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For the First-Timer: How to Plan Your South Dakota Hunt

A Successful South Dakota Pheasant Hunting Trip Starts With PlanningPlanning any hunting trip can be somewhat complicated, but putting together a trip to an unfamiliar location and working with unfamiliar land and service providers can be daunting. Here you will find the information necessary to creating a successful trip in South Dakota.

Step One: Putting it Together

First, you must determine your budget. This information will guide all other decisions. For the most economical public hunting, visit Game and Fish Websites to scout locations. For moderate to more expensive self-guided, semi-guided, or full-guided hunts, visit pheasant hunting websites, read magazines, and talk to other hunters.

Next you will need to decide what kind of requirements you and your group have. What kind of lodging do you want? Will you need meals, bird cleaning, dogs, etc? In South Dakota, the hunting opportunities are so plentiful that you can create a trip based on exactly what you need. At this point, you will need to determine the size of your group, travel dates, and the length of your stay. You will also need to consider what type of birds you will be hunting and what kind of ground you and your group feel comfortable covering.

It is typical to reserve your slot(s) with hunting operations up to 12 months in advance. Of course, there are hunting operations that are high in-demand that have reservations up to 2 years in advance. Be prepared to reserve your place with a deposit of up to 50%. If you are not booking with an operation that offers lodging, check local hotels/motels to verify availability. Just as hunting operations book quickly, lodging near popular hunting land will too.

Step Two: Packing Up

Use the weeks and months prior to your hunt to build stamina in your arms and legs by doing basic cardiovascular workouts and weight lifting. Hunting can be physically demanding and your physical fitness can be an asset on your trip. Make sure your dog is ready for the challenge as well by working on training exercises and taking frequent walks/runs. Don’t forget to take some time to work on target practice.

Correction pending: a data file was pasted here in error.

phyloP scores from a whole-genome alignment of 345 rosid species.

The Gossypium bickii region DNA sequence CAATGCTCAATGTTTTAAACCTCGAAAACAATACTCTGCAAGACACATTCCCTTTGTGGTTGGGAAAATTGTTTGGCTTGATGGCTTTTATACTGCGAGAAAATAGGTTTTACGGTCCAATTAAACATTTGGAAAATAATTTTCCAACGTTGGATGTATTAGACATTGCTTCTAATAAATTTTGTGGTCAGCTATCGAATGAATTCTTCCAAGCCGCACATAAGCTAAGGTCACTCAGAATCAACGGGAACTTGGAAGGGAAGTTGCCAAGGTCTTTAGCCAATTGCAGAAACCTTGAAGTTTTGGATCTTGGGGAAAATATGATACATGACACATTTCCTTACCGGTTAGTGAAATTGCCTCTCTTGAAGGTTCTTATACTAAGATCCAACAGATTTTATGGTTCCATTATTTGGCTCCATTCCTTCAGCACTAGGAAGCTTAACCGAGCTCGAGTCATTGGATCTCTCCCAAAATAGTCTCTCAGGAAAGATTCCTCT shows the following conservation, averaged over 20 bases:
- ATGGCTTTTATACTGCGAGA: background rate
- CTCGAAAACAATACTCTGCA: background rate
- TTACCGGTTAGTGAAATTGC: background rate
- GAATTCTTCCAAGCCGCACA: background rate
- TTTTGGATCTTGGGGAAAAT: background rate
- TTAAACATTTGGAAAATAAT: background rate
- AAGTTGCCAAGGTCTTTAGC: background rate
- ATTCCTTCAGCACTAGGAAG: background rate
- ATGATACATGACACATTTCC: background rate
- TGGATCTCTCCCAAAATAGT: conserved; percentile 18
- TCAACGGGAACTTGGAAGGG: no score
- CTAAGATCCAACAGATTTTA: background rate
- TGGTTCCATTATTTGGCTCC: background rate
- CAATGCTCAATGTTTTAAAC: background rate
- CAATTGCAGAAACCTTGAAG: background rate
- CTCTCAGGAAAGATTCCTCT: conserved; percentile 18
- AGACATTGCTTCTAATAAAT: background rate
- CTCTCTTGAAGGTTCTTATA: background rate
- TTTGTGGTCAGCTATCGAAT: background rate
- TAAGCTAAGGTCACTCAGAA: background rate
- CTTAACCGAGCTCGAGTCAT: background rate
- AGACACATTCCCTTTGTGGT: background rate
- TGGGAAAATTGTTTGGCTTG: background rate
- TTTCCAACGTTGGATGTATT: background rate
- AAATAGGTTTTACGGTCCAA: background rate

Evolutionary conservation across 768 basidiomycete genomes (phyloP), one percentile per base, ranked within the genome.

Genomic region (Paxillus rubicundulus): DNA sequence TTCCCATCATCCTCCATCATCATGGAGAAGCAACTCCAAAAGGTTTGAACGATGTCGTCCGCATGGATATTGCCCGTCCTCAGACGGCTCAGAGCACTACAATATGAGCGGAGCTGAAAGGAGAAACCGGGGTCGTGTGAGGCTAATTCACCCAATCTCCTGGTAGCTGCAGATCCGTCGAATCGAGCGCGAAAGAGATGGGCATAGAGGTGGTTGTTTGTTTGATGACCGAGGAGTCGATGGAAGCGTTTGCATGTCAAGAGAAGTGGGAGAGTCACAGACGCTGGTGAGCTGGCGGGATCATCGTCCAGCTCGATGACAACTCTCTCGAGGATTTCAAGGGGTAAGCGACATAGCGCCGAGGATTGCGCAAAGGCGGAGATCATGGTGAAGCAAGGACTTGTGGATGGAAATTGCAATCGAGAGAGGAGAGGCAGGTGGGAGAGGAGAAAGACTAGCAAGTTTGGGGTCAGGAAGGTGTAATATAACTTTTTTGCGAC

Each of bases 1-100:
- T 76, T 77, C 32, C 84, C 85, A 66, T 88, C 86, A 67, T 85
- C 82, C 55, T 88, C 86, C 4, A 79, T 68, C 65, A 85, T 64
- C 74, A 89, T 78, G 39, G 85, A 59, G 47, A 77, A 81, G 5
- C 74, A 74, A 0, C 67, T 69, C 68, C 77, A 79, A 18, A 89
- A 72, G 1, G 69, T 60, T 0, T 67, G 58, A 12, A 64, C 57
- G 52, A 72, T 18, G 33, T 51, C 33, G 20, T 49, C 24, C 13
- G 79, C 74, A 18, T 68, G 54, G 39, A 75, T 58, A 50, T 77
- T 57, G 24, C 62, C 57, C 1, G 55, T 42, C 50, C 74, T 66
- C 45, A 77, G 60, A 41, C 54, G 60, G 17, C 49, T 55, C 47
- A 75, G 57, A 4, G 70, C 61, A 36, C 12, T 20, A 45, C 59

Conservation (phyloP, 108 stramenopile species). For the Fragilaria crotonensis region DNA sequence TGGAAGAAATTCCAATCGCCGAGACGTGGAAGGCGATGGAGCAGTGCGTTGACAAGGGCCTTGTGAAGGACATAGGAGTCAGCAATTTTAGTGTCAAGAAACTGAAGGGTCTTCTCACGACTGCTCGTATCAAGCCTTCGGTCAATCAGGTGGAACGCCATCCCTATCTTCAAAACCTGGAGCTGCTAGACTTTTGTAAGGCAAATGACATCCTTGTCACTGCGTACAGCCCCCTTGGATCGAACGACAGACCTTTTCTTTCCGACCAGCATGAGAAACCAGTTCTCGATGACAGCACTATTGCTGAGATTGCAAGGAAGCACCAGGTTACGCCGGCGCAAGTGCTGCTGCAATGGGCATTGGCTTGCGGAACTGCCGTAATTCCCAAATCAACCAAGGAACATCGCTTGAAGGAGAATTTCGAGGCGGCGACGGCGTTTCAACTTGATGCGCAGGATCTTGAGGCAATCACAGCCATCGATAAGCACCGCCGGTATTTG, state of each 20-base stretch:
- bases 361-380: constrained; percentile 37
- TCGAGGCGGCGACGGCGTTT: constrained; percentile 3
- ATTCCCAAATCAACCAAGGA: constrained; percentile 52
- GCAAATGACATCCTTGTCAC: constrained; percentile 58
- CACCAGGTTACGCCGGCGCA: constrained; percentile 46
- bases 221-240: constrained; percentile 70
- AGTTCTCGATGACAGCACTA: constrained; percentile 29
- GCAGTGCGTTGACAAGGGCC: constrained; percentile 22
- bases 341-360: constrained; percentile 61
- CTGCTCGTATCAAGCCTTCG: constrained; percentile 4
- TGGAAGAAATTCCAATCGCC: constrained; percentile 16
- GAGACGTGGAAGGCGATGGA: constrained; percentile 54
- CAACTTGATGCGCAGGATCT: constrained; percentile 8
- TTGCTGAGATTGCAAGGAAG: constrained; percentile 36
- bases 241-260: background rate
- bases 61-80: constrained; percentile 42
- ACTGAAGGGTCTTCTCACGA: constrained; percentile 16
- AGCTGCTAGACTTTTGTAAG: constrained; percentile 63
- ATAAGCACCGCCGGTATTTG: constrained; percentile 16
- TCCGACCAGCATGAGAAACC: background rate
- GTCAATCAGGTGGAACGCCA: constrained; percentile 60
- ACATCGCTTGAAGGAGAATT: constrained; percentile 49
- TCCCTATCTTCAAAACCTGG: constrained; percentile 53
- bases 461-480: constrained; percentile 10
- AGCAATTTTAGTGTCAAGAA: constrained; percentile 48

Make a thorough supply list and shop accordingly. If you’ll be making your own meals, create thorough grocery lists. Don’t forget to include portable, ready-made snacks for your pack. If you’ll be cleaning your own birds, you’ll also need to consider all of the supplies necessary for this task, including storage of the birds until you get home.

Some operations provide only beds, so it is important to ask if you will need to bring blankets, towels, pillows, and/or a sleeping bag. Bring plenty of orange clothing that is appropriate for warm or cold weather. Don’t forget your shells, shooting gloves and glasses, and an orange hat.
Step Three: Making it Happen

It is best to schedule in travel days, instead of traveling and hunting on the same day. Your hunt will be a better experience after you’ve rested and your drive home will be safer after a long night of rest.
Allow yourself time to familiarize yourself with the property on which you will hunt. Know the layout and spend time working with your group to talk about hunting strategy. A prepared group is much more likely to be successful.

Step Four: Start Again

Discuss with your group their desires for future hunts. When your memories are fresh, determine what to schedule for the next season. Did your lodging and hunting outfit meet your expectations? Do you want to try a different section of land? Reserve your next trip right away so you are guaranteed a spot.

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